There have been myriad books written on leadership styles, personality assessments and interpersonal relationships. If we bring it back to the fundamentals, once we as individuals have met our basic needs (think Maslow’s Hierarchy), we aim to fulfil our psychological and self-fulfilment needs. What this translates to is a desire for belongingness, a sense of accomplishment, and to achieve full potential. Tying this into the workplace, an organisation’s realisation of full potential is to satisfy the customer. In our experience, firms who have transformed their style to be more agile and less controlling tend to get the most out of their employees, reduce leadership waste, and ultimately provide better customer experience.
What are some of the common indicators of leadership waste?
Death by KPI
Leaders often impose ‘vanity metrics’ that are overly detailed and cumbersome – eventually this can suffocate a team or organisation. Most KPIs are fixed for periods of time, too internally focused, and stifle innovation. Aligning metrics to a team’s customer purpose and clearing out the rest will focus the team on what’s important, and stop them worrying about things that are not.
How do leaders protect their teams from constant noise? Leaders need to be clear on their priorities, so teams are able understand what the ultimate objective is of their work. If there are too many competing priorities in a large portfolio of work, team members can suffer from ‘change fatigue’ and eventually become disengaged. Finally, entire projects or programmes may be abandoned – often at a large cost to the business.
Managing from the ‘glass office’
For example, too much PowerPoint as a form of communication drives ‘leadership by remote control’. Leadership teams that do not spend enough time at the coalface lose touch with the day-to-day operation of the business. Similarly, change programmes where only senior leaders are engaged run the risk of lacking full information on what is critical to the customer. Decisions made without collaboration miss out on key facts. Leaders need to walk the ‘Gemba’ walk - go and see what is happening in the business for themselves.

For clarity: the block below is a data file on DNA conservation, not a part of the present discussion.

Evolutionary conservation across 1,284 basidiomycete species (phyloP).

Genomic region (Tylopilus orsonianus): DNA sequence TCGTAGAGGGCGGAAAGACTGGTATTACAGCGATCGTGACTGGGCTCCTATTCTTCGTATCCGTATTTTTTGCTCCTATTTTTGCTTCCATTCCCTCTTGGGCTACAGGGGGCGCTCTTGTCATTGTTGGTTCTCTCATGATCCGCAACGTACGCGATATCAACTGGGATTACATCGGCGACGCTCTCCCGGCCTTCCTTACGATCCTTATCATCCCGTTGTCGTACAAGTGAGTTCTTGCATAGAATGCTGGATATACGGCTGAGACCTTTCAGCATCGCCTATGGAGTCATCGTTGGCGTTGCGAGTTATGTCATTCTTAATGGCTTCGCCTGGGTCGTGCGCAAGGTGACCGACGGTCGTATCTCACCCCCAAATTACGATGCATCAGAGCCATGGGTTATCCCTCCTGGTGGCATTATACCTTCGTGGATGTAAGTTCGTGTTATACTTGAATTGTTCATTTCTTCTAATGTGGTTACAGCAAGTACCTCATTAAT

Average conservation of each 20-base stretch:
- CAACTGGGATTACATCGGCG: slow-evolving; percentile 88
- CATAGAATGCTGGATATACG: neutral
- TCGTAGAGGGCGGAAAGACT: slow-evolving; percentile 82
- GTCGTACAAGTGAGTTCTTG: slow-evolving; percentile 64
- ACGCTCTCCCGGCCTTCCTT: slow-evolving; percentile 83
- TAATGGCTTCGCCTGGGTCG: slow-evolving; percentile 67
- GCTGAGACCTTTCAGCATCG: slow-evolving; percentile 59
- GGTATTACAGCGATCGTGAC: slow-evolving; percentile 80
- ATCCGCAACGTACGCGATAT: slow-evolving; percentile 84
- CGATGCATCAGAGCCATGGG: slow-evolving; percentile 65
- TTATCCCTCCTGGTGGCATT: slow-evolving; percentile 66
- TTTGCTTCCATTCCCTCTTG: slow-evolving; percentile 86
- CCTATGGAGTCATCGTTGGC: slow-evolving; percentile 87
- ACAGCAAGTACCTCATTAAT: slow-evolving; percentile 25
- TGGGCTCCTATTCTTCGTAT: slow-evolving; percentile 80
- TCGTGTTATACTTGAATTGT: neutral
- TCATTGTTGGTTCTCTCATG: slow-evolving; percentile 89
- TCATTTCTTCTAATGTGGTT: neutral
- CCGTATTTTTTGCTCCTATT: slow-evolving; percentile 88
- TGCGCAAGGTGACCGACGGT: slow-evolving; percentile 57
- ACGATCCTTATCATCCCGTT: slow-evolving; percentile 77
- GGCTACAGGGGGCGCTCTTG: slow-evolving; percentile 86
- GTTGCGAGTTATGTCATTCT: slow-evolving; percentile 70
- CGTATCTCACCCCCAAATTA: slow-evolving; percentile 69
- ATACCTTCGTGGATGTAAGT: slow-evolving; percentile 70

What can transformational leaders do to instil a culture of empowerment and agility within the workforce?
Craft one clear vision
Lots of organisations have a vision, but haven’t taken the time to translate this into clarity around customer purpose. If teams are aligned on the ‘why’ the rest is easy. Efforts are focussed on the activities that are most valuable. Teams work together to achieve the vision, building a culture of collaboration and cohesiveness.
Have an open mind
Encourage recommendations from team members and work with them to craft ideas into valuable initiatives. Agreeing and communicating a clear outcome is more powerful than dictating the steps along the way. Delegating in this manner breeds ownership and a strong sense of accountability. We each want our own ideas to win!
Focus on success, even during a mistake
When things go wrong, decisions are made at the top (and often with imperfect information); however, the customer demand has not changed. Shift to all of the things that have been done well, and take the error as an opportunity to learn.
Leadership through empowerment, not control, is positioning leaders to leverage their entire workforce to weather the evolving pace of change – breeding organisational agility.